Valiant Swart - Deur Die Donker Vallei

Deur Die Donker Vallei

1999, Wildebeest Records, SWART004
2002, Rhythm Records, SWART004

SA Rock Digest charts:
highest position: 12
weeks on Top 20: 2

Valiant Swart


  1. Deur Die Donker Vallei
  2. Duisand Myl Blues
  3. Banneling
  4. Ek En Jy En Die Highway
  5. Die Donker Kom Jou Haal
  6. Sodom En Gomorra
  7. Beggeer
  8. Bobbejaan
  9. Pienk Pajamas
  10. Gange Van Babylon
  11. Die Vloek Van Die Kitaar
  12. Donkerwals
  13. Duisand Myl Blues (Reprise)


  • Vernon Swart: Drums, congas
  • Schalk Joubert: Bass
  • Valiant Swart: Vocals, electric and acoustic guitars, dobro, vibrabass, harmonica
  • Simon "Agent" Orange: Hammond organ, piano
  • Albert Frost: Lead guitar
  • Guy Collins: Slide guitar
  • Brenda Pieterse: Backing vocals
  • Nicole Holm: Backing vocals
  • Rudi Dennis: Backing vocals
  • Catherine du Toit: Castanets
  • Nic le Roux: Saxophone
  • Theuns Botes: Concertina


A wise man once said to me that 'Deur die Donker Vallei' by Valiant Swart was the best Afrikaans Rock album ever. Later in the same conversation, the same wise man admitted that he had had too much to drink. At this point I recalled the old adage 'In vino vertitas' or perhaps I should have thought 'In vino veri-tassenberg' as it was of that famous fruit of the vine that the wise man had partaken. The other thing that persuaded me to seek out this album was that the wise man was none other than Koos Kombuis.

I must say Oom Koos, that I agree wholeheartedly with you. 'Donker Vallei' finds the mystic one at his soul baring bluesy best, creating 12 lovingly crafted songs of love, loneliness, lost love, just cruising or at times about being pissed off or if you look a bit closer, there's a definite political slant to them. As the title suggests, it's not a happy album, but it is also not a 'oh woe is me' album. Apparently this album was made at a time when Valiant had just broken off a relationship. Although I haven't had that confirmed, the lyrics do tend to suggest a man coming to terms with lost love and finding solace in being alone and on the road. There's a sensitiveness and openness about this that is quite disarming but comforting at the same time.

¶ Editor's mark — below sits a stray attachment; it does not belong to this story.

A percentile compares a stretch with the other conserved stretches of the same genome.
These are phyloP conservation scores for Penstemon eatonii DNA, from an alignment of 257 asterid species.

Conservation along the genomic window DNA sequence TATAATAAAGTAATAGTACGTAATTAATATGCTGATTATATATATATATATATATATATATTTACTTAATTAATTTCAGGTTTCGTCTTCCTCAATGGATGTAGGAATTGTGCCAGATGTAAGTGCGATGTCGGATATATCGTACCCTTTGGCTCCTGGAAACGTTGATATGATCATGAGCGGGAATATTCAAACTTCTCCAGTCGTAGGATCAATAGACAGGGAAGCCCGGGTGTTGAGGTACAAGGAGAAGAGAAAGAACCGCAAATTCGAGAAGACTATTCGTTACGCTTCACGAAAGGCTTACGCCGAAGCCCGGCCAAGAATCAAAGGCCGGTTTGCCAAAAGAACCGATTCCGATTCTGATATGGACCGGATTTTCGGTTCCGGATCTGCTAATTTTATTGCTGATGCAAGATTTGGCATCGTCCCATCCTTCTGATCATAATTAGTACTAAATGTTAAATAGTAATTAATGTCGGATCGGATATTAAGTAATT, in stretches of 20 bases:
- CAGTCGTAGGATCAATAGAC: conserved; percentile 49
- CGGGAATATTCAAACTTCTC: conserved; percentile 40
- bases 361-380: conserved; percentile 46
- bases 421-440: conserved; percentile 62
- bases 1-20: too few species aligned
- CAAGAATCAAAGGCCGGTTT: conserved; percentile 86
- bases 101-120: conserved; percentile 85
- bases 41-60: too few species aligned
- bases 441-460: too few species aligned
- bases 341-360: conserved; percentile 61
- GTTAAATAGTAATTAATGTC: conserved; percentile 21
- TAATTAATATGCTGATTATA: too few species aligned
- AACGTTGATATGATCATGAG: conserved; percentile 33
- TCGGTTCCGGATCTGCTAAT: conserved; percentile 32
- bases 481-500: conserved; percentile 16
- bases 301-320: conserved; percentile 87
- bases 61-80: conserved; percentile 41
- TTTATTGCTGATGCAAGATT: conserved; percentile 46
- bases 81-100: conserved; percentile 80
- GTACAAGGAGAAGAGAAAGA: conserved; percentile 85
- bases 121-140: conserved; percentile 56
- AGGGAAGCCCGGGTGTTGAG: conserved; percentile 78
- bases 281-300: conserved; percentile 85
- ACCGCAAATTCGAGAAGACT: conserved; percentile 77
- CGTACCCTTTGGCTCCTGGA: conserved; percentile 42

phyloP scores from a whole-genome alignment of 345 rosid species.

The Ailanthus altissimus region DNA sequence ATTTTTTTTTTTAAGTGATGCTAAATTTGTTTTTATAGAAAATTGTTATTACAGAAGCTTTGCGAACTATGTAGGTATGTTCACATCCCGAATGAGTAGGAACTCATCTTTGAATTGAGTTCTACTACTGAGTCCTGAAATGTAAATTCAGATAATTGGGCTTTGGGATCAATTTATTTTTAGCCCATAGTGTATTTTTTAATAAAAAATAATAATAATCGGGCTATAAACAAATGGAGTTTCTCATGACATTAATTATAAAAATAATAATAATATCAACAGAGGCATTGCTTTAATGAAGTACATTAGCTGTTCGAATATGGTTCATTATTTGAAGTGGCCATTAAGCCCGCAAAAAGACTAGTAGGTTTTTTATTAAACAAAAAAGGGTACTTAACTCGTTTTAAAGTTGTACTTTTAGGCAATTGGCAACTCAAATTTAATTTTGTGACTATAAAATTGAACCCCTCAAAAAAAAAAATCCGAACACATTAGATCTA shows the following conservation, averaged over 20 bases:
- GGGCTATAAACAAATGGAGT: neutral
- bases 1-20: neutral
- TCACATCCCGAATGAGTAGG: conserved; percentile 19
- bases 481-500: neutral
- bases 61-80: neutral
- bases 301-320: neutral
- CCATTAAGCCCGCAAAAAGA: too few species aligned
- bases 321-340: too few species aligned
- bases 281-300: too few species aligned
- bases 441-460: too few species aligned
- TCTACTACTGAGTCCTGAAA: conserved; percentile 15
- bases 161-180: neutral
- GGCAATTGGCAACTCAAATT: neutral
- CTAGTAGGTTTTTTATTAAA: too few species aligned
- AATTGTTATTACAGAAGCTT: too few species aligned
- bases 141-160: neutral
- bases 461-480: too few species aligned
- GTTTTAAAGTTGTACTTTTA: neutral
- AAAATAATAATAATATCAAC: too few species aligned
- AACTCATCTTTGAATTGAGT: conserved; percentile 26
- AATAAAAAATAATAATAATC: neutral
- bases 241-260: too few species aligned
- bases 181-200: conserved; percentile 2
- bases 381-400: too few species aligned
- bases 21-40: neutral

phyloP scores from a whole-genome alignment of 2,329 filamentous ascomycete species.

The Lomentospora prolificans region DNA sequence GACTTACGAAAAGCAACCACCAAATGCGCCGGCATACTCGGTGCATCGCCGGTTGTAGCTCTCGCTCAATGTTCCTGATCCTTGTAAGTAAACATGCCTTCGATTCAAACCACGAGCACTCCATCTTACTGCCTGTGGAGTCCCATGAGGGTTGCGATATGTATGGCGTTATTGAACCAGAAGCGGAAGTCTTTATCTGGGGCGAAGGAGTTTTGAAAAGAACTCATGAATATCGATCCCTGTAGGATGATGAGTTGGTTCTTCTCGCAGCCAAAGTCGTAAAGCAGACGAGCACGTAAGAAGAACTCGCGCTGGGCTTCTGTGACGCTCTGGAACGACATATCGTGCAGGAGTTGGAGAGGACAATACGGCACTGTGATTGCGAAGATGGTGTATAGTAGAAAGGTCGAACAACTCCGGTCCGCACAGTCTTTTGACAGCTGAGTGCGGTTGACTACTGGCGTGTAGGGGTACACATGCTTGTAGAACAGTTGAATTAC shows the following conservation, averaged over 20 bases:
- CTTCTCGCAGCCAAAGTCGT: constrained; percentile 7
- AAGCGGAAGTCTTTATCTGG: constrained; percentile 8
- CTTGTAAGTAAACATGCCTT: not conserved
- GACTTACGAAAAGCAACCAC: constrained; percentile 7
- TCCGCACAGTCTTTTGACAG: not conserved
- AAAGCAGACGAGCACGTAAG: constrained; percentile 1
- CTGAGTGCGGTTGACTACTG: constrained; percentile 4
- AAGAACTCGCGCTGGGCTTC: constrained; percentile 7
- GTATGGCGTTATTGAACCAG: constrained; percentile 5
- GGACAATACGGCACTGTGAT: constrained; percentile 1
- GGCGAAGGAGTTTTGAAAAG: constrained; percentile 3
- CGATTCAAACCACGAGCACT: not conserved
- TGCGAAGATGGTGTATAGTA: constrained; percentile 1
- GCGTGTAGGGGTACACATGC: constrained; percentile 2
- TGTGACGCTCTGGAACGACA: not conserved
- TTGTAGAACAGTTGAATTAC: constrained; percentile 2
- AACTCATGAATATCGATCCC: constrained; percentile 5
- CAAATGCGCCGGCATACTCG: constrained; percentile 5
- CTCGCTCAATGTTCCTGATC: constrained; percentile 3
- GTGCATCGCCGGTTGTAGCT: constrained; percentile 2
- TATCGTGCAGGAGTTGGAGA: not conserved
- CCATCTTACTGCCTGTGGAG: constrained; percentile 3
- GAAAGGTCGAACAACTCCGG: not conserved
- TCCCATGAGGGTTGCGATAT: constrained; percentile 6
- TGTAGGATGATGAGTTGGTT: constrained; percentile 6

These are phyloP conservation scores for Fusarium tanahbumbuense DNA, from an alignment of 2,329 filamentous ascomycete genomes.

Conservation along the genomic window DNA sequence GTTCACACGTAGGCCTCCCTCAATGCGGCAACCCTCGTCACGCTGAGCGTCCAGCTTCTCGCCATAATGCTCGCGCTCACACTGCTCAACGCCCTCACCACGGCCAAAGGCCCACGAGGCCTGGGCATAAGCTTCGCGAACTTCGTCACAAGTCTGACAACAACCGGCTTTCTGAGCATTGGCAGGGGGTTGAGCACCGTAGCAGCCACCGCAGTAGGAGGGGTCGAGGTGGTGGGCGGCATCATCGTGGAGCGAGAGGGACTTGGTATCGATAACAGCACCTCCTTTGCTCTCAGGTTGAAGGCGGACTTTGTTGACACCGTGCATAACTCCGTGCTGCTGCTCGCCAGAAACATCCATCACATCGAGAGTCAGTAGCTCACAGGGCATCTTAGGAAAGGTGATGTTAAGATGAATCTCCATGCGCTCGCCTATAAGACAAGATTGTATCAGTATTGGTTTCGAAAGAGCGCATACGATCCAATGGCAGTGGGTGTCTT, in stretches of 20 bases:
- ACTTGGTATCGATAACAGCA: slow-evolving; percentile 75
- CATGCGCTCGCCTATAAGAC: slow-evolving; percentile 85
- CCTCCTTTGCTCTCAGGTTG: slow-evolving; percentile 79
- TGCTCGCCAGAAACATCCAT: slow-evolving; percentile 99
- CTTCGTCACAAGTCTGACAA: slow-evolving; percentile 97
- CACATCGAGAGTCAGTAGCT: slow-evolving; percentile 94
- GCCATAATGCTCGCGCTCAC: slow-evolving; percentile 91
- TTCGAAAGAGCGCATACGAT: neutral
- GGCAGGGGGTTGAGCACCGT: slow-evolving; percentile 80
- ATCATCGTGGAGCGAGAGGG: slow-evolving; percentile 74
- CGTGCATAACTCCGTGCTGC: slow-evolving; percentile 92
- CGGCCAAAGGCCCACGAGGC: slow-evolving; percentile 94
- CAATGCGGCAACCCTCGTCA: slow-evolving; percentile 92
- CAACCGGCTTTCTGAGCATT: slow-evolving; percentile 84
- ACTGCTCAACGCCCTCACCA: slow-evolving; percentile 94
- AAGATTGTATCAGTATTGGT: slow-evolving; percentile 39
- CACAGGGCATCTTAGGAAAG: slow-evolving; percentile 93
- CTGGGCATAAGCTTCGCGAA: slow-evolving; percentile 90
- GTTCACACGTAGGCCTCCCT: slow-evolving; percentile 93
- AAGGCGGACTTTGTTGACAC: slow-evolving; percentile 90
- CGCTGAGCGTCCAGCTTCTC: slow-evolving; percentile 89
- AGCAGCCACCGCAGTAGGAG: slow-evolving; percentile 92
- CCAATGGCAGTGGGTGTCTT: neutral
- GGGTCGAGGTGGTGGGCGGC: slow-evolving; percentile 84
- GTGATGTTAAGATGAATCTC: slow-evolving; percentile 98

Musically it's Valiant's beloved blues that dominate, but there's a healthy dose of country rock and in the case of 'Die vloek van die Kitaar', a good old blast of unadulterated rock. The band's playing is superb throughout, and the awesome blues guitar contribution of Albert Frost is enough to send shivers down your spine.

To paraphrase Forrest Gump, this album is like a box of chocolates, you like all of them, but every one has their own favourite. It's not easy to choose a favourite amongst this quality selection as they're all so darn lekker, but at a push I would say my favourite is 'Gange van Babylon' a song that flows so smoothly and melancholically through your speakers that you can't help but be engulfed by it {My favourite is 'Banneling' (The Exile), in case you were wondering - ed}.

While there have been a large number of quality Afrikaans Rock albums of late, this one still comes out tops for me and is never far from my CD player. So Koos Kombuis I take my velhoed off to you for your choice of album, and those of you who have ever wondered where Eminem and his homies in D12 got the idea for their song 'Purple Hills' check out the cover of this quite special album.

John Samson, SA Rockdigest #141, February 2002

All info supplied by John Samson, June 2002

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